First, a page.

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I found that this would raise the "argument too long" error:

ls *.*

And this would not raise it:

for file in *.*
do
    echo $file
done

Why?

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Did you use the same shell in both experiments? Perhaps /bin/bash vs. /bin/sh (which is perhaps a link to dash)? –  maxschlepzig Sep 14 '11 at 8:11
    
Yes, I made the experiment with 10000 files with filename which are quite long. "ls *" failed and "for f in *" succeeded. –  lamwaiman1988 Sep 14 '11 at 8:15

3 Answers 3

The “argument too long” error is E2BIG, raised by the execve system call if the total size of the arguments (plus the environment, on some systems) is too large. The execve call is the one that starts external processes, specifically loading a different executable file (there's a different call, fork, for running a separate process whose code is still from the same executable file). The for loop is an internal shell construct, so it doesn't involve calling execve. The command ls *.* raises the error not when the glob is expanded but when ls is called.

execve fails with the error E2BIG when the total size of the arguments to the command is larger than the ARG_MAX limit. You can see the value of this limit on your system with the command getconf ARG_MAX. (It's possible that you can go over this limit if you have enough memory; keeping under ARG_MAX guarantees that execve will work as long as no unrelated error occurs.)

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and why did shell not having an limit? –  lamwaiman1988 Sep 15 '11 at 1:16
1  
@gunbuster363 The execve limit is enforced by the kernel, it puts limits because the arguments need to be copied via kernel memory at one point and user processes can't be allowed to request an arbitrary amount of shell memory. Inside the shell, there's no reason to have any limit, anything that fits in virtual memory is fine. –  Gilles Sep 15 '11 at 7:21

I suppose that in the first example ls is executed from bash through a fork/exec pair system call, in the second one, all the working is internal to bash.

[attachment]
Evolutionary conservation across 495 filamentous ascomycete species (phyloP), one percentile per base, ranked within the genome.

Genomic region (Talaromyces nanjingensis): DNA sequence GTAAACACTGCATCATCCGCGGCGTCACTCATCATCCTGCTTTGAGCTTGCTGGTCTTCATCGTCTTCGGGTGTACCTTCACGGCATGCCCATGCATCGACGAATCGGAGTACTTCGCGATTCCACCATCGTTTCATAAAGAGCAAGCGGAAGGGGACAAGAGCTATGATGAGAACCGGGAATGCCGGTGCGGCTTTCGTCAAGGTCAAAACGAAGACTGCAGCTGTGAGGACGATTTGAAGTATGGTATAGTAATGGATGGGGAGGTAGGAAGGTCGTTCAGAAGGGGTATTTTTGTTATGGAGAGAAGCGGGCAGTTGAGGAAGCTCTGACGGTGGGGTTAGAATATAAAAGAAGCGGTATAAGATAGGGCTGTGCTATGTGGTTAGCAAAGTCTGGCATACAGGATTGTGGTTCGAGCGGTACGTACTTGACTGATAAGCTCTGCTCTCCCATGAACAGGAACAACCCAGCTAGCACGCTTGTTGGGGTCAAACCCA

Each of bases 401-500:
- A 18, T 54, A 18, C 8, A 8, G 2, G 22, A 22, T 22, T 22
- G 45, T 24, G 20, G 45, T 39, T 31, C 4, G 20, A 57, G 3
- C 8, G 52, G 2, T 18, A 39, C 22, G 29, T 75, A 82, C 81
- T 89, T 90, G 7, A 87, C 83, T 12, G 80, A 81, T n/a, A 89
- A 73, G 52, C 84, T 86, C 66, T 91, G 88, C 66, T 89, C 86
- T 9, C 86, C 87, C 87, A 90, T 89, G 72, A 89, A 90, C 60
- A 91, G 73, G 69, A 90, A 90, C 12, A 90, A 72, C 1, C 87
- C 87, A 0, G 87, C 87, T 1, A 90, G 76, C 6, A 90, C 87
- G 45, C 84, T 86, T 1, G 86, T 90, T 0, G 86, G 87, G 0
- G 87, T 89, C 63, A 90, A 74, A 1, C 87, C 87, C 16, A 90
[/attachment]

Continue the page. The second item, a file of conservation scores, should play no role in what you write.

The exec call has limits, the internal working of bash instead has not (or better, has different limits that have nothing to do with exec, perhaps the amount of available memory).

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You can find the limit to exec in /usr/include/linux/limits.h usually, defined as ARG_MAX. –  jw013 Sep 14 '11 at 12:47
    
If we use the shell for loop, do you think a big list of item will consume all the RAM? –  lamwaiman1988 Sep 15 '11 at 1:18
    
This answer is incorrect. It isn't 'internal' it is just that the limits for arguments and commands are different. –  polynomial Sep 15 '11 at 3:56

Because in the case of ls it is an argument, and the number of arguments is limited.

In case of the for cycle, it is just a list of items. There are no limits (as far as I'm aware) for that.

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There is definitely a limit for the shell expansion. It is very much related to how much RAM you have available .. Try this; my 4GB RAM system blows a gasket at about 15.2 million 8-byte args: for i in {00000001..20000000} ;do ((10#$i==1)) && break; done –  Peter.O Sep 14 '11 at 12:48
4  
@fred I didn't really think that mentioning RAM as a limit is needed. –  Let_Me_Be Sep 14 '11 at 12:49
2  
It may not be needed, but that is the nature of comments.. someone may find it interesting, or even of value. –  Peter.O Sep 14 '11 at 13:01
    
@fred: actually yes, if expanding very large arguments was a common problem, it would be possible to implement it without keeping everything in memory. –  Matteo Sep 15 '11 at 5:35

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